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The Champlain Valley

 

Many of the state's rare, threatened, or endangered plants occur in very restricted habitats throughout the state. However, most of Vermont's rare plant and animal species are associated with the Champlain Valley - the region of the state with the greatest concentration of human population and agricultural land use. Furthermore, some of these species are globally rare (e.g., Indiana bats and Ram's Head Lady Slipper (See photos above)).

Current rates of human population expansion and land use conversion place an even greater urgency for the conservation of at-risk species within this region of the state. The following facts demonstrate both the need and the urgency of greater conservation emphasis within this region:

  • While 19.2% of Vermont land is currently conserved either by federal, state, municipal, or private conservation groups, only 9% of the Champlain Valley is conserved.

  • The two counties that constitute most of the Champlain Valley (i.e., Chittenden and Addison Counties) comprise 14.1% 0f Vermont's land area, but support 30.0% of the state's human population.

  • The Champlain Valley of Vermont is the most fragmented biophysical region in the state - 53% forested.

For these reasons, the Landowner Incentive Program (LIP) will emphasize the conservation and management of the at-risk species associated with this region. All of the natural communities associated with the Champlain Valley that are tracked by the Fish and Wildlife Department's Wildlife Diversity Program have been prioritized for conservation. In addition, a total of 92 at-risk plant and animal species have been identified that require habitats within the Lake Champlain Valley.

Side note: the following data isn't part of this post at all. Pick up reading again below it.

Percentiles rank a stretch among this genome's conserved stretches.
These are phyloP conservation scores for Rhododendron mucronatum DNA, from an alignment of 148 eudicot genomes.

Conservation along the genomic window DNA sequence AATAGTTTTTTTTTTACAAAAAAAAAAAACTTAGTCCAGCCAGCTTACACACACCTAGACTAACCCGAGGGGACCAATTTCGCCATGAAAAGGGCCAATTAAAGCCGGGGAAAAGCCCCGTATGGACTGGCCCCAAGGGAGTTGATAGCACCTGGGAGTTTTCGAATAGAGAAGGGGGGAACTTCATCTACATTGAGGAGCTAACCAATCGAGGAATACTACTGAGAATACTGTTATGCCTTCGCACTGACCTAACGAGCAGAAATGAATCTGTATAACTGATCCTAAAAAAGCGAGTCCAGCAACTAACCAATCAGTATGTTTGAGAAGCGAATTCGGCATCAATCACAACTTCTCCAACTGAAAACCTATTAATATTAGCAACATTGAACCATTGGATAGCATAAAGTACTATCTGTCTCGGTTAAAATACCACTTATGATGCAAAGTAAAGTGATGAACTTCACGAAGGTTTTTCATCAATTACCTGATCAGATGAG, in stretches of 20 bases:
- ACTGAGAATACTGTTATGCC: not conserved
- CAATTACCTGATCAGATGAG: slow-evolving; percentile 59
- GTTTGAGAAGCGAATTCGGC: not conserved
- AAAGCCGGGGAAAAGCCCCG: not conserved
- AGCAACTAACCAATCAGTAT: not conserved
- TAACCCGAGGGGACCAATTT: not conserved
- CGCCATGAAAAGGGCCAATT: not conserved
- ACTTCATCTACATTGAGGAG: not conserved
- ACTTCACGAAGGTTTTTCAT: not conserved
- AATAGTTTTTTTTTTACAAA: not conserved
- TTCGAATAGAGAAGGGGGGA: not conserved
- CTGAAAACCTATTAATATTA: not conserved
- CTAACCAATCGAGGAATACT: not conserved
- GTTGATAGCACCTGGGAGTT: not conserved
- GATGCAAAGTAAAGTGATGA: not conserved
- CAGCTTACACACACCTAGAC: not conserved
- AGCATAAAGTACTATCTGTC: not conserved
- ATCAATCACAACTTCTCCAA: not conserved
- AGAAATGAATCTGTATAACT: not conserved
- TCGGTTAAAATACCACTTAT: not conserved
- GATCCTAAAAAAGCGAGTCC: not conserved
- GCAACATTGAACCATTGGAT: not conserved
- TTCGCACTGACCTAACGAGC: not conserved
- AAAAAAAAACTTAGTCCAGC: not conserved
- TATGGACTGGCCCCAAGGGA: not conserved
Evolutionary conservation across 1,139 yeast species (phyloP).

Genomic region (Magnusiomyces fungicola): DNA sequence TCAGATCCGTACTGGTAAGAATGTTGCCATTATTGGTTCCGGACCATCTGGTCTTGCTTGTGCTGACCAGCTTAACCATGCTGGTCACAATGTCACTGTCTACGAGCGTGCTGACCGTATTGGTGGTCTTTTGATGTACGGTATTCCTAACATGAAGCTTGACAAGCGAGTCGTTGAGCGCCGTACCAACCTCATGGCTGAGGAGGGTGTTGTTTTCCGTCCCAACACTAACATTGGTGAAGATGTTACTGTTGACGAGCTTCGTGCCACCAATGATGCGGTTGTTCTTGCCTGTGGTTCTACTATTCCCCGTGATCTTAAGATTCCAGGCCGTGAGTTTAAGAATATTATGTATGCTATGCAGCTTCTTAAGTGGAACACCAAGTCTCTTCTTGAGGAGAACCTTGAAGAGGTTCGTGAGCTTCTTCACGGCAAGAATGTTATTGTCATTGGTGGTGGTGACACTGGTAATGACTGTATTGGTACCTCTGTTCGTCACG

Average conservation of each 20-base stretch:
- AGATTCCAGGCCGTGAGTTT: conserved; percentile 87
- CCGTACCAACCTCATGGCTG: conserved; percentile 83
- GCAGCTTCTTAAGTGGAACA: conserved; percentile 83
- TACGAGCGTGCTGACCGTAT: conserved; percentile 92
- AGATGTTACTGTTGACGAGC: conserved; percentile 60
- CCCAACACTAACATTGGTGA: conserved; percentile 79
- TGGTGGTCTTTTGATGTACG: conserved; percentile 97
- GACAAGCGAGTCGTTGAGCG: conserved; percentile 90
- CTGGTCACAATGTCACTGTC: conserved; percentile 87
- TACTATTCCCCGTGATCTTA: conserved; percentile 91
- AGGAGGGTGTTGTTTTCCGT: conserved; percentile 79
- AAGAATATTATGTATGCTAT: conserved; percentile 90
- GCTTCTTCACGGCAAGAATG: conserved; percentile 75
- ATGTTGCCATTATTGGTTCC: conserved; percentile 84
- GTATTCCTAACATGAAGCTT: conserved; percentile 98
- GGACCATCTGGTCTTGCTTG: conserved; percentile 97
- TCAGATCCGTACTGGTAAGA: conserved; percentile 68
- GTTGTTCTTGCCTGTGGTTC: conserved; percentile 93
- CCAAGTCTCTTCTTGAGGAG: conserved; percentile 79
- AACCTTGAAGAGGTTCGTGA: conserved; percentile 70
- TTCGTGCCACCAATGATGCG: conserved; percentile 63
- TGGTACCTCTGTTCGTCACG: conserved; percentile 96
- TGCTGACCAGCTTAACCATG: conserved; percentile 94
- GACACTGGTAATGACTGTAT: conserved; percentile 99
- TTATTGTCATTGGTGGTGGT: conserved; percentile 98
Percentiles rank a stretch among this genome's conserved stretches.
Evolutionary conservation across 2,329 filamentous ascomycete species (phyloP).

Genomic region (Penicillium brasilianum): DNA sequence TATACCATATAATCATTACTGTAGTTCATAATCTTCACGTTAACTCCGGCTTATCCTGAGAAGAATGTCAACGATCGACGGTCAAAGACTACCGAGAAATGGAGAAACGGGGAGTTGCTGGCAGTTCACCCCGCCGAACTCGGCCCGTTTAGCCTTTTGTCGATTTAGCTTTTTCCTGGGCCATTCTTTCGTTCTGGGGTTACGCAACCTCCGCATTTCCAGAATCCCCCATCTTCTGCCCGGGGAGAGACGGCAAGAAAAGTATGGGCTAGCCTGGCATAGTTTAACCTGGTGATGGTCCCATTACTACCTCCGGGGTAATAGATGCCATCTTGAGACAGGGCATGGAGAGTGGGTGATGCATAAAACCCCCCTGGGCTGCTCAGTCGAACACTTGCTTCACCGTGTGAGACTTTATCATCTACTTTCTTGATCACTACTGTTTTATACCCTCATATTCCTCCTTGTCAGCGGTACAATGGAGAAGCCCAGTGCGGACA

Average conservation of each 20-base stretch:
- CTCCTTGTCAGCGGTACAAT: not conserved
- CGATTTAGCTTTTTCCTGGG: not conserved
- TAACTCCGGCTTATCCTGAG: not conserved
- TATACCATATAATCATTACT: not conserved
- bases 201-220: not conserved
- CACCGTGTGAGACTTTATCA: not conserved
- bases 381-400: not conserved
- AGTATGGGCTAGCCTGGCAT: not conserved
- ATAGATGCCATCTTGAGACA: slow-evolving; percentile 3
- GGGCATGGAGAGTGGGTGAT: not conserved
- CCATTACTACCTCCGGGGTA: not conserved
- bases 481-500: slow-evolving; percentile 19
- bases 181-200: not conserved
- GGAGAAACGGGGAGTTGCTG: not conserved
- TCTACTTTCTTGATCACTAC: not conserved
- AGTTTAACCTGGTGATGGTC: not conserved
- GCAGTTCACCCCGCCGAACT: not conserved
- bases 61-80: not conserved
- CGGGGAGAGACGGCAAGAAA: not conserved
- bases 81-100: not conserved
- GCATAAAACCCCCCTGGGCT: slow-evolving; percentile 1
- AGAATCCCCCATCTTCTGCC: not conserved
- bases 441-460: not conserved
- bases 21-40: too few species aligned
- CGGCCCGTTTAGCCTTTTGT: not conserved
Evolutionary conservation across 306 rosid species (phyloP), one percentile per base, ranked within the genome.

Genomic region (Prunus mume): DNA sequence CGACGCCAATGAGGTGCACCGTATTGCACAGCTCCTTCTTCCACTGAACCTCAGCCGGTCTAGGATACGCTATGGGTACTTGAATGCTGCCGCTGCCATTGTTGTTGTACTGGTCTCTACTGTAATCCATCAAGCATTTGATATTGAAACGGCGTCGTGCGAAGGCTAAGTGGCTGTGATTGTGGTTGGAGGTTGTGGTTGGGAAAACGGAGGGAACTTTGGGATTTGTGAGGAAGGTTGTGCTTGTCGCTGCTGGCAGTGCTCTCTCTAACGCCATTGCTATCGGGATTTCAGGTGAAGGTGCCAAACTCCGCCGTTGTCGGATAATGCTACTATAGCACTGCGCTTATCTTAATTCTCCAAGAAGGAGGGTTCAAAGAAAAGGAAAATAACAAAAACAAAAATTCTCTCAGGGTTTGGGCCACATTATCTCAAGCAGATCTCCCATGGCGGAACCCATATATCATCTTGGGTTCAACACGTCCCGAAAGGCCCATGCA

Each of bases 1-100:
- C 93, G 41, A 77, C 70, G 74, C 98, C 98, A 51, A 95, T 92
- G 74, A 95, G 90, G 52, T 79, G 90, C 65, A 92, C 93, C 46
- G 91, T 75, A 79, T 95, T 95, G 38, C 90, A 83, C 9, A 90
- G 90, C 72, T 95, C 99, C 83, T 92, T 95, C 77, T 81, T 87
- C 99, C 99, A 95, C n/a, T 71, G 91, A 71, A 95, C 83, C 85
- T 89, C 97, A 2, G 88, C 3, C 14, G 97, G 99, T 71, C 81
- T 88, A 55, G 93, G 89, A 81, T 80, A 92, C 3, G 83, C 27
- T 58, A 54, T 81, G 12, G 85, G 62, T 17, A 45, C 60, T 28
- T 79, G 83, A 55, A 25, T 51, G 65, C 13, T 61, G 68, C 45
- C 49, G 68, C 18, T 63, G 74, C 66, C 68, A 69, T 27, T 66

Foremost among the restricted habitats within this region are two of the rarest and most threatened natural communities in the state: the pine-oak-heath sandplain and the valley clayplain forest. At least 43 rare, threatened, or endangered plant at-risk species are specifically associated with the habitats provided by these two natural communities. Several animal species are also associated with these natural communities (e.g., federally endangered Indiana bats, wood turtles, Jefferson salamanders). 

The pine-oak-heath sandplain forest is restricted to the glacially deposited, deltaic sand deposits that occur in terraces leading away from Lake Champlain. Formerly occupying up to 15,000 acres, this imperiled natural community is presently restricted to around 700 acres, or less than five percent of its former extent. In addition, three of the four largest and most significant sites in the state are all or partially in private ownership as are the majority of the smaller sites. Because of their proximity to the Burlington area, all of these sites are imminently threatened by development. Any conservation or management actions in the sandplains would serve not only to protect one of the rarest natural communities in the state but would also conserve a suite of associated rare plants, many of which are restricted to this community type.